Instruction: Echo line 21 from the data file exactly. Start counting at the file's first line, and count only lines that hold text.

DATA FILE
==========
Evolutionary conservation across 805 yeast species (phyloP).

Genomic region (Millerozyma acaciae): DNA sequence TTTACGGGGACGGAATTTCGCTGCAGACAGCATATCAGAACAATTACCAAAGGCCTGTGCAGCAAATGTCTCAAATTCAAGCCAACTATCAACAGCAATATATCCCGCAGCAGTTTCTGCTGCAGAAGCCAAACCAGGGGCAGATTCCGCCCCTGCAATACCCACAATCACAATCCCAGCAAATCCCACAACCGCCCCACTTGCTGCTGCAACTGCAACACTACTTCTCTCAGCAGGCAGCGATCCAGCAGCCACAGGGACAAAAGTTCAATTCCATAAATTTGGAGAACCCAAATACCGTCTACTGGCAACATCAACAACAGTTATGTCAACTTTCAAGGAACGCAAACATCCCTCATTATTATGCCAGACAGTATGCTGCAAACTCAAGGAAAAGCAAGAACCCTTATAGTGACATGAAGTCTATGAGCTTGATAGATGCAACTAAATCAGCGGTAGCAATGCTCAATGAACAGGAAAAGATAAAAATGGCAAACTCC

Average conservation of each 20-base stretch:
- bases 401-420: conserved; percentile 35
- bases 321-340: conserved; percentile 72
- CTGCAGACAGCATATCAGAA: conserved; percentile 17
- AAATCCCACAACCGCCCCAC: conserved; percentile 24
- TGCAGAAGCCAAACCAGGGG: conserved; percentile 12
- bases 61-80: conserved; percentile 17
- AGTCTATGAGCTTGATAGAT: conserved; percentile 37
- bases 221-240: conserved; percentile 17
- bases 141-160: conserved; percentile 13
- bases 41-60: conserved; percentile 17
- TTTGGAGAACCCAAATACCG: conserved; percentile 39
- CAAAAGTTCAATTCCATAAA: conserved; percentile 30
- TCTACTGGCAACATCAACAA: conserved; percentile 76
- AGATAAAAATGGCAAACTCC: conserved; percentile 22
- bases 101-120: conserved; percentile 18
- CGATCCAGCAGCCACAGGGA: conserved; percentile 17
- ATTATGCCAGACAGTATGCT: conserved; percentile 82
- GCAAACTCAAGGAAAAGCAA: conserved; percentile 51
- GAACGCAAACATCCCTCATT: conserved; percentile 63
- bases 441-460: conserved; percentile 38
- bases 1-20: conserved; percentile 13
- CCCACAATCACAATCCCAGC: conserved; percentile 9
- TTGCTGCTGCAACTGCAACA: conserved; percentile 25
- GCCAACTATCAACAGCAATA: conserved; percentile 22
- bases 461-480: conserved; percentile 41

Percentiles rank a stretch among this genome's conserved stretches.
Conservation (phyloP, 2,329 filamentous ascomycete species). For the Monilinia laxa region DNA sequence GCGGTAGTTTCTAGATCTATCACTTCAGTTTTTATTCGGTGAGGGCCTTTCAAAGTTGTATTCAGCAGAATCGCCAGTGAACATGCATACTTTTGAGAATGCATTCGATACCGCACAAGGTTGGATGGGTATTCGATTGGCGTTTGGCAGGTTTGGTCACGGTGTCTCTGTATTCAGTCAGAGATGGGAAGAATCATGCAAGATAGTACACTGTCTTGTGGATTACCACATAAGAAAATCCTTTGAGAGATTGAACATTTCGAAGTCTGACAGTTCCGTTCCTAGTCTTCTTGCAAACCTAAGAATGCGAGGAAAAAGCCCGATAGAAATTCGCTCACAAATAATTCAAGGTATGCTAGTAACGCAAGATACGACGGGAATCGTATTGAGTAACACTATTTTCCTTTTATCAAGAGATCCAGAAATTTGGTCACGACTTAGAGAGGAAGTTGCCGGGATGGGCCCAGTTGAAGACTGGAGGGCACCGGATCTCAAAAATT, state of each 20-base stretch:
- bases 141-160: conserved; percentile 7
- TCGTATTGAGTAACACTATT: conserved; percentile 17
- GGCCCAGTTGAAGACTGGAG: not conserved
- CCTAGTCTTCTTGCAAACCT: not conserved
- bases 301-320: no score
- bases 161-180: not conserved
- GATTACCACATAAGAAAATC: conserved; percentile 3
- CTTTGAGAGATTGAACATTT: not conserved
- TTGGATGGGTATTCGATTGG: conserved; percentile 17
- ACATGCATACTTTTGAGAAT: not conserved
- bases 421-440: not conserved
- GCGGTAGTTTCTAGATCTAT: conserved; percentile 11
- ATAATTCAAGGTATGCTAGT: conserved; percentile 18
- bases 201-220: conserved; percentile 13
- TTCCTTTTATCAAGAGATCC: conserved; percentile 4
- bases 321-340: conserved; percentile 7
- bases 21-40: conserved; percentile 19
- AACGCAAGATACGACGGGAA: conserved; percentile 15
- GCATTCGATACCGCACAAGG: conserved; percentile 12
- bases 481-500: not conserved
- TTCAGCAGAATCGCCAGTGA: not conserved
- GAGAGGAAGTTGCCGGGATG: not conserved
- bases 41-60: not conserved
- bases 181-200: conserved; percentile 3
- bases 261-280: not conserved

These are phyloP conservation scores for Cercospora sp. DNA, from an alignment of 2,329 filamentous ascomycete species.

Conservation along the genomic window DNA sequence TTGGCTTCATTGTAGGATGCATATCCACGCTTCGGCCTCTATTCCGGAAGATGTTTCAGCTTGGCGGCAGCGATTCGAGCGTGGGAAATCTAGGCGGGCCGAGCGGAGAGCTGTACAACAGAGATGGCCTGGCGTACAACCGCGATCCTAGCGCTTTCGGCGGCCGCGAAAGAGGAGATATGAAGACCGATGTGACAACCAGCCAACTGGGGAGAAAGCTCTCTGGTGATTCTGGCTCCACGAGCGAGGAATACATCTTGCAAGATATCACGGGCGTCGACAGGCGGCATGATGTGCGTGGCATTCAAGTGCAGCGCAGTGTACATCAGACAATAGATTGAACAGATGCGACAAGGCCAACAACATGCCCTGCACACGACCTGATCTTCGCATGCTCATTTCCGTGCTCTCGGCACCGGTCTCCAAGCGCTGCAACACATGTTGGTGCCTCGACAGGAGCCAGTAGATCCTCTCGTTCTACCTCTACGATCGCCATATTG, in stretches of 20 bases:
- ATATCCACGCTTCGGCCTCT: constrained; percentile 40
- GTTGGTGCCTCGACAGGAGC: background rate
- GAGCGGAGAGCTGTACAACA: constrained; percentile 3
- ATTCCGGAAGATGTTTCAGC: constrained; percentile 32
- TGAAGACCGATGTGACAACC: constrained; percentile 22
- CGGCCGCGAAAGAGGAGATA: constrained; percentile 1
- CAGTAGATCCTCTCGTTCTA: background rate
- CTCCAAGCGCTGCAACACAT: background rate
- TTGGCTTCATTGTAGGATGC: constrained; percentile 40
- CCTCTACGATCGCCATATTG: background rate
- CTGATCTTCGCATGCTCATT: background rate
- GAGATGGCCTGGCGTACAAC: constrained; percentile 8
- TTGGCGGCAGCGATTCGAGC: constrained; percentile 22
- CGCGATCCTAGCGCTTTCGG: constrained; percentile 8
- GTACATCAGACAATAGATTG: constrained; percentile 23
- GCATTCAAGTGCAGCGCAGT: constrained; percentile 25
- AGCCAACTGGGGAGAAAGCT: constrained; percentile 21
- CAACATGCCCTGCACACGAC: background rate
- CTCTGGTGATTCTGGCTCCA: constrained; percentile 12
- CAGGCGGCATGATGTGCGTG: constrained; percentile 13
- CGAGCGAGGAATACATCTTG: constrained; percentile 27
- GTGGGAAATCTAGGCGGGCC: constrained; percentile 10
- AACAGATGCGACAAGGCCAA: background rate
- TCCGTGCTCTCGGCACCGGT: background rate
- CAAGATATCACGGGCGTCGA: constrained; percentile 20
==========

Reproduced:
- GCAAACTCAAGGAAAAGCAA: conserved; percentile 51